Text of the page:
The following is an excerpt from the memoir of “Dickie” Jenkins. Jenkins served as the primary exercise rider for the legendary racehorse Kelso and was a longtime assistant for trainer Carl Hanford. Click here to read more from his memoir…
That week [after the Brooklyn Handicap], Mrs. du Pont had a party in New York City, and there were a lot of people there who weren’t even invited, but we didn’t care. The only one who was missing was Kelso himself. I left the party and my wife and I went home. It was about one in the morning, and she was tired, but I was wide awake. When she fell asleep, I got dressed and went out to the track just to be with my buddy. He was lying down, and I didn’t want to startle him.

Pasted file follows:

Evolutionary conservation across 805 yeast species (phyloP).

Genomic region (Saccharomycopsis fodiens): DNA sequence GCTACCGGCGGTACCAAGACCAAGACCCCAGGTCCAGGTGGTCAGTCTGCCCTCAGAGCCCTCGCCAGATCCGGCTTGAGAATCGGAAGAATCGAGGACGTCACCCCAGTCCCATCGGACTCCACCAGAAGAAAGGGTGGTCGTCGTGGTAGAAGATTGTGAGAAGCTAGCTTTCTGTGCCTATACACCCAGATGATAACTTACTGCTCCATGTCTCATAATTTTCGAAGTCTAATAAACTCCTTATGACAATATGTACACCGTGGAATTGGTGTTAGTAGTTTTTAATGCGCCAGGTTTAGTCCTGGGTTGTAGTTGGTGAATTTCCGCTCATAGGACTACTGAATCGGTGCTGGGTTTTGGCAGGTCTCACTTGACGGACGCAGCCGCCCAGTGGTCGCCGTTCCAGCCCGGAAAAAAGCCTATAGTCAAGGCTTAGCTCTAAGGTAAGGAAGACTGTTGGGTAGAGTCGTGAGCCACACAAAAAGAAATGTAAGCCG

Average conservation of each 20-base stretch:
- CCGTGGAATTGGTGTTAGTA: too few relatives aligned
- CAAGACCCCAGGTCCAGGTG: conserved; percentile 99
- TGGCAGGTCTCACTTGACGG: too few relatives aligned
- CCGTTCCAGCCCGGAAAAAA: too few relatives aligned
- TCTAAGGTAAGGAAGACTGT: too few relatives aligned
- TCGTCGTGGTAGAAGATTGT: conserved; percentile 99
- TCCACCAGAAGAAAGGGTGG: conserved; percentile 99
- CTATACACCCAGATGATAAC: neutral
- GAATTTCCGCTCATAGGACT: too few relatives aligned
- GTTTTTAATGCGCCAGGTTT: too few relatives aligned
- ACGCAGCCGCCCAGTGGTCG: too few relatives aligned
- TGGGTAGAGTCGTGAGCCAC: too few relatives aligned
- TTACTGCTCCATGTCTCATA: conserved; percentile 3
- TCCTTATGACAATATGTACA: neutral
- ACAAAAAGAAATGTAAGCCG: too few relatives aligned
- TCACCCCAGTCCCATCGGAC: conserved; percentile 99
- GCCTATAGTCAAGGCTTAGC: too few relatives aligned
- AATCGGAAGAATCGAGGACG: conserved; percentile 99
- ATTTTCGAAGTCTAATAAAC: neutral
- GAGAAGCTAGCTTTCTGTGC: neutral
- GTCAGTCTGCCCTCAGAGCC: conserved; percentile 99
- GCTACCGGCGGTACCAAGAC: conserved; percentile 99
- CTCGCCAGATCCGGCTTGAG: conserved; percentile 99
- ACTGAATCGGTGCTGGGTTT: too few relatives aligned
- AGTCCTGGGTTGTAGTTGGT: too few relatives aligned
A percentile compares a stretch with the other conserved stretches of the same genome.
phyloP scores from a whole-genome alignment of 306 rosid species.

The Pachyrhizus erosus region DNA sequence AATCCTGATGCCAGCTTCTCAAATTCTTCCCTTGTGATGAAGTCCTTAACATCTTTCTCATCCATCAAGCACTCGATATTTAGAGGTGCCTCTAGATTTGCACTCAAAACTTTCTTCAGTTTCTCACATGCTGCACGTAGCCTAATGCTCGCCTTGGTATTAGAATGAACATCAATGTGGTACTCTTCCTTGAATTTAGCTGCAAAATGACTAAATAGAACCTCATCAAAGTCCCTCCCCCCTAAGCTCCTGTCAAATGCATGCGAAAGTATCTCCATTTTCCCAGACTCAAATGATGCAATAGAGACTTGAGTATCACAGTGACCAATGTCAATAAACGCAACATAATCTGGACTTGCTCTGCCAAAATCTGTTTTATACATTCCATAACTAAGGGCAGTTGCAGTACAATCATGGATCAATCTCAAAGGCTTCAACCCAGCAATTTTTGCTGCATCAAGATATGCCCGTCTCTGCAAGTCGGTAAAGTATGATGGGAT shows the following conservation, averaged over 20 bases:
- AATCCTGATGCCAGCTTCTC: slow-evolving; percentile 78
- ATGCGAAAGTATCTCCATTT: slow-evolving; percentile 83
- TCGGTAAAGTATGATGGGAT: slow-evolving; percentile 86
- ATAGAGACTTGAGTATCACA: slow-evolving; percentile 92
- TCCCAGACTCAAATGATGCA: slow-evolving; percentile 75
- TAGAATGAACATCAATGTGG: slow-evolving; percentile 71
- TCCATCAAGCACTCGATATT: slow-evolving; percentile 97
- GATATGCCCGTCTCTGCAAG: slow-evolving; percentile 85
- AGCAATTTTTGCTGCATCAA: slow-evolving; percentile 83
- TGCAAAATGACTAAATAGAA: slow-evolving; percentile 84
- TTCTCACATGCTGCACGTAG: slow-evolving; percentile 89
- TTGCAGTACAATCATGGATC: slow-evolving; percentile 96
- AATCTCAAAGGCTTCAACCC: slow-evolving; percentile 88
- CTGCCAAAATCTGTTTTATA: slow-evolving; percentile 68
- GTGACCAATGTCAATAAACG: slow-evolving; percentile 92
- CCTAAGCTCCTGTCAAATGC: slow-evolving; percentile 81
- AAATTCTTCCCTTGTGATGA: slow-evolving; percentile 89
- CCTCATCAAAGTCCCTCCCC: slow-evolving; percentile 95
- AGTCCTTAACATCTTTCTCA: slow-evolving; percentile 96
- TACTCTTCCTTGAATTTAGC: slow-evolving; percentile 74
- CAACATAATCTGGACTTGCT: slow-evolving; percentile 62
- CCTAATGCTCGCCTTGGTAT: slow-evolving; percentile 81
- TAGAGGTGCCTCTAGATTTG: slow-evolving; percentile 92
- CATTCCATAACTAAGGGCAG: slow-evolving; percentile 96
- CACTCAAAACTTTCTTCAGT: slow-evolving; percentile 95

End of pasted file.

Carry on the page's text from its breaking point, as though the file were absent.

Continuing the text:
I stayed out there about an hour and a half, talking with the night watchman. He was an ex-jock, and just loved old Kelso. He wanted to know how good a race he ran. I told him he could be proud of him. He just did what he was out there to do. He kicked butt. The old watchman wished he could have seen that, but felt he was too old to fight the crowd anymore. But he was sure Kelso had done a good job.
The next morning, Carl [Hanford] came in early, and said that he thought he would give him some time off, and let him rest up. I said to myself that that was mighty nice of Carl, and I knew Kelso would thank him for it.
We walked him for three days, and it got so bad with him that I had to get on him and jog him around the shed row. I did this for four days, and told Carl that he was going to hurt himself playing so much in the shed now. Carl said that we would take him to the track the next day, and let him gallop off some of this piss and vinegar. That sounded good.